Motoring Around Australia (Almost) in a Yanmar Powered Wooden Boat
“Thrifty” – that’s how Tim Phillips summed up the performance of the Yanmar 6BY2 engine after his voyage from Perth, across the top of Australia and back home to, Sorrento (Melbourne). Motoring the entire journey on a single engine, it is a truly amazing fact that the Yanmar engine burnt less than 4.5 litres per hour while running consistently at 9 knots.
Tim Phillips is a man who has a deep seated passion for designing and building exceptional wooden boats. His business, the Wooden Boat Shop, is world renowned for the unique, hand crafted boats which come from his yard in Sorrento.
Tim is also a man who loves his time on the water, taking his own creations to sea. When he built a Cheviot 32 for himself in 2011, Tim had not yet conceived the voyage which he eventually undertook with his wife Sally. The hull (named Murray Pass) was built as a regular boat, complete with Yanmar 6BY2 engine, 800 litre fuel tank and 150 litre water tank.
The Cheviot is a day boat or weekend cruiser. The hull measures 9.75m long with a beam of 3.3m. She displaces 3600 kgs empty and with fuel and essential gear on board, displaces 5000 kgs.
As an authorised Yanmar dealer, Tim Phillips is an enthusiastic proponent of the Yanmar brand. Every one of his production boats is Yanmar powered, so when it came time to decide what engine to use, it was simply a case of which Yanmar model was best matched to the hull. “The Yanmar 6BY2 is an exceptional engine,” Tim Phillips said. “During our long trip we put over 2000 hours on the clock and the engine never once faltered. The overwhelming feature of the Yanmar 6BY2 is how little fuel it used…. it never ceased to amaze us how far we traveled before refueling.”
The Yanmar 6BY2 is a six-cylinder marine diesel engine which is rated at 260mhp (191kW) at 4,000 rpm. This is produced from a 2.993 litre, intercooled and turbocharged six in line cylinder block. All up weight of the engine including the Yanmar KMH50A transmission is just 362 kg. Second-generation common rail direct injection technology, featuring magnetic vertical injectors, ensures optimum performance and outstanding fuel efficiency. The Yanmar 6BY2 engine and Yanmar KMH50A transmission package also incorporates a CAN bus operating system using NMEA 2000 protocol and offers electronic throttle and electronic gear shift controls for the main helm control.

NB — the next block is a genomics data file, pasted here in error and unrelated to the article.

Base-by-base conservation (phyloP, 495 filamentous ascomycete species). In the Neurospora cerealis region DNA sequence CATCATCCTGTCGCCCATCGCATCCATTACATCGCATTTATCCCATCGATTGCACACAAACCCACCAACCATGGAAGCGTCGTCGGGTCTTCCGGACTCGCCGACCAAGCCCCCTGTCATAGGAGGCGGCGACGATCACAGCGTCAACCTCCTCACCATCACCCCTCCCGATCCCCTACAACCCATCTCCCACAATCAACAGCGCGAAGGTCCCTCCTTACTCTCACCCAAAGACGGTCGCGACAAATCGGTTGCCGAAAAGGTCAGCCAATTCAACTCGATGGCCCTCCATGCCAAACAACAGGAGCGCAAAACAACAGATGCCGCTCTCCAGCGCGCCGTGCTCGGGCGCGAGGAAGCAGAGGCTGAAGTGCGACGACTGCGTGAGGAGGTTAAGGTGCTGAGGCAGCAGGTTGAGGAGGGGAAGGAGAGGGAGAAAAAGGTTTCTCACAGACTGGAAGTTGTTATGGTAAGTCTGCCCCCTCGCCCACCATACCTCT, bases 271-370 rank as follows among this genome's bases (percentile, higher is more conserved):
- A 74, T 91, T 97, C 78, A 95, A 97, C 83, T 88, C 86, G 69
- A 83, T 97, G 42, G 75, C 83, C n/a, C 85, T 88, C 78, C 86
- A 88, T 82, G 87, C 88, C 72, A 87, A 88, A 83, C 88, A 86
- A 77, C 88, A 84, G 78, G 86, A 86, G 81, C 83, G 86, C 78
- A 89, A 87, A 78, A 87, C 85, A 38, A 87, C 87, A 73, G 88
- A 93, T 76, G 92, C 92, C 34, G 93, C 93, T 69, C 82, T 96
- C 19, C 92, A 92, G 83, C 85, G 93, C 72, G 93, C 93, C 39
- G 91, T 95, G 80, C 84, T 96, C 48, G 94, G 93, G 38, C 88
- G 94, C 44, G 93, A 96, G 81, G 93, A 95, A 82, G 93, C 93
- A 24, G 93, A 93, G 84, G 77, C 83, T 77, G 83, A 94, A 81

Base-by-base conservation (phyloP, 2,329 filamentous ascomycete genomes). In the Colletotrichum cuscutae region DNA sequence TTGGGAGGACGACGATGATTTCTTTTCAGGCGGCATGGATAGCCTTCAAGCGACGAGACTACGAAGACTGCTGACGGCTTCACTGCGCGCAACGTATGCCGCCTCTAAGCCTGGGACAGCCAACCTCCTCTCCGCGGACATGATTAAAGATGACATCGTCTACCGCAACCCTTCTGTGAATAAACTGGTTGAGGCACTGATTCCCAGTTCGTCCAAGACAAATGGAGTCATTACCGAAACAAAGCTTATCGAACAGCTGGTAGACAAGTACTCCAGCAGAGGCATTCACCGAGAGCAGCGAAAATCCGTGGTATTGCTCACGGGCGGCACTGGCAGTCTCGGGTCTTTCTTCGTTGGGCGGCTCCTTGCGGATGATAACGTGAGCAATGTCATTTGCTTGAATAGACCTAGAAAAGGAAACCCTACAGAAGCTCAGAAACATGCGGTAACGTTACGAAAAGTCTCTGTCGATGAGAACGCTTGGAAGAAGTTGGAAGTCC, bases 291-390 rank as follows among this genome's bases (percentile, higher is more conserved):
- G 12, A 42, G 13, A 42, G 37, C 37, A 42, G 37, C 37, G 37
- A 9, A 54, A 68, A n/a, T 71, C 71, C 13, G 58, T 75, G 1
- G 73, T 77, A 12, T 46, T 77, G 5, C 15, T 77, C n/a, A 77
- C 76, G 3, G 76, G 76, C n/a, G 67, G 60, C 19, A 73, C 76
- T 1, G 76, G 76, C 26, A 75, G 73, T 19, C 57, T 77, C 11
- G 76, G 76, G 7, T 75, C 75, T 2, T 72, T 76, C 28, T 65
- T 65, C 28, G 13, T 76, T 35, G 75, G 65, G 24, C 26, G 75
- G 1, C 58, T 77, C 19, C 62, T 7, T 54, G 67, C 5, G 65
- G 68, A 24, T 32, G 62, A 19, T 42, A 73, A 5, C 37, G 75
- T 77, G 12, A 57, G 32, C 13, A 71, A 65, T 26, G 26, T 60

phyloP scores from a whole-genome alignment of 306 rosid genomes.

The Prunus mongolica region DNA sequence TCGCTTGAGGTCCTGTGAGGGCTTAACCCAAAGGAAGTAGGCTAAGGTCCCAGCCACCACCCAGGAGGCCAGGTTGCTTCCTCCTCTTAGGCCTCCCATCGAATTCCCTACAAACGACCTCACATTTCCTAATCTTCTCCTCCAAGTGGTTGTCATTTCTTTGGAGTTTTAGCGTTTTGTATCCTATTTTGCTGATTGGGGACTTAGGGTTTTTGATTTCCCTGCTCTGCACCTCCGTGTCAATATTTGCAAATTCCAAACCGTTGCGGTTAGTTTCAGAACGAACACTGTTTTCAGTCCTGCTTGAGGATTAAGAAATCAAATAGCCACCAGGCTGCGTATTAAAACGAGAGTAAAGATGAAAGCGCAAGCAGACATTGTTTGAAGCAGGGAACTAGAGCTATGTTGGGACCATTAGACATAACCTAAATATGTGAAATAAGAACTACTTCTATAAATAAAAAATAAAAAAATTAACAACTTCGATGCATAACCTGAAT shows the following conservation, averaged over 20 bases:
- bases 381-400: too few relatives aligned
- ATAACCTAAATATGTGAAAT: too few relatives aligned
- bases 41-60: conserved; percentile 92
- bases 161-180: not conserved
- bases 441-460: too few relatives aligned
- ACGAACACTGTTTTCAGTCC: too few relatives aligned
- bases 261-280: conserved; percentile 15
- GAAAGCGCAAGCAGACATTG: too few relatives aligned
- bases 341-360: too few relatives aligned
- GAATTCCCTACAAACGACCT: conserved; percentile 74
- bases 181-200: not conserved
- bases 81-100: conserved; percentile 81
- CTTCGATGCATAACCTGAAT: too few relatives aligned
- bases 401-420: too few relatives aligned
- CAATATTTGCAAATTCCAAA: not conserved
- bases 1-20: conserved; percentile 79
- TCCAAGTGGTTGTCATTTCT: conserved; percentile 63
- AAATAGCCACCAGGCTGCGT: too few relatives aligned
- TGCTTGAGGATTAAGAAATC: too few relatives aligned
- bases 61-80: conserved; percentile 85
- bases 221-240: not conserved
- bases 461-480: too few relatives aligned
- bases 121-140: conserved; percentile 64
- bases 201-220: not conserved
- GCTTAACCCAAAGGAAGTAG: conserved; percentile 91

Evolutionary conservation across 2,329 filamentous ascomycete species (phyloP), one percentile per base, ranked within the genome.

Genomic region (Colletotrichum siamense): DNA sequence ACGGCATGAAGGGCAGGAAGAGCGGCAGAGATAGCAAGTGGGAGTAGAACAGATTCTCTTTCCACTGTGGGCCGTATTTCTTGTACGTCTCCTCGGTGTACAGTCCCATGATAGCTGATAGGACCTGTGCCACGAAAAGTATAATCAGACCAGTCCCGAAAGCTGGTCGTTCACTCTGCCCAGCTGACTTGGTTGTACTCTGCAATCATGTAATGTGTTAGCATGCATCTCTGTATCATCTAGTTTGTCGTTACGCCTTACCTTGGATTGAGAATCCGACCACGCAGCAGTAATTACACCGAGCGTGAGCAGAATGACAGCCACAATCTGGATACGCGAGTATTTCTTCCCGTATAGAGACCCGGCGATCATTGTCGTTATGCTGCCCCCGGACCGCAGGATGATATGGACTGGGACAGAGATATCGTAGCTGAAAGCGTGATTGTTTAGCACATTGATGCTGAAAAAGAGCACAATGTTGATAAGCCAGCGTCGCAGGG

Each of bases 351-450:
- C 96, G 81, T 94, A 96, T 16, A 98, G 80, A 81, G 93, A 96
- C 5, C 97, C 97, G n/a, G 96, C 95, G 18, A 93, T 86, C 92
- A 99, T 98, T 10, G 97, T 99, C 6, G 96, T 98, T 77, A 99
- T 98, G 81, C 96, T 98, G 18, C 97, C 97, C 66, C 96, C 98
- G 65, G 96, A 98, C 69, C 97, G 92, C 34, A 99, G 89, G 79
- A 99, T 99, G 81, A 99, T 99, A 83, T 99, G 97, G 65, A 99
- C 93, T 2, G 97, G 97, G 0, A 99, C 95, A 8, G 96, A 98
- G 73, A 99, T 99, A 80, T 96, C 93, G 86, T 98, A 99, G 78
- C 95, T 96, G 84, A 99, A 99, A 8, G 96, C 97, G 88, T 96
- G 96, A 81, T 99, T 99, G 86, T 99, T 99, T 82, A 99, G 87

When the ISAF Sailing World Championships were held in Perth in 2011, Tim Phillips had Murray Pass road freighted to Fremantle to attend and support the event. With Murray Pass in Perth, it proved to be an ideal launching place for the trip.
The boating adventure was conducted in six stages, Fremantle to Exmouth; Exmouth to Broome; Broome to Darwin; Darwin to Hinchinbrook; Hinchinbrook to Whitsundays and then the Whitsundays to Sorrento. At the completion of each stage, Tim and Sally Phillips flew back to Melbourne to attend to their business before heading back to meet up with Murray Pass. All up the trip took 18 months.
“People marvel that we could spend such a long time at sea on board what is essentially a weekender,” Tim Phillips said. “If we were to do the trip again, I would build a bigger boat, only because it would allow us to have guests on board. This way we could share and enjoy this wonderful part of the world with friends.”
“By undertaking the trip, I learnt that it is really easy to have friends fly-in and fly-out for various segments. Sally and I are very sociable and we like to entertain on board. We also caught and ate lots of fish… it was a wonderful experience.”
While the adventure was short of a complete circumnavigation of Australia, the concept of travelling so far under single engine power in a 9.75 m timber hull remains an astonishing feat. “We were on autopilot 99.9% of the time,” Tim said. “At 1800 rpm we made 8 to 9 knots. Each day I would check the oil and have a quick look over the Yanmar engine before setting off.”
“It was very easy boating. The Yanmar 6BY2 was serviced in Darwin and we did an oil change in Queensland.”
While the satisfaction of completing the journey remains fresh, Tim Phillips is already contemplating building a 13.5 m timber boat for the next trip… with a Yanmar marine diesel engine, naturally.
“The remote north of Australia is such an amazing region that it has to be experienced with friends next time.”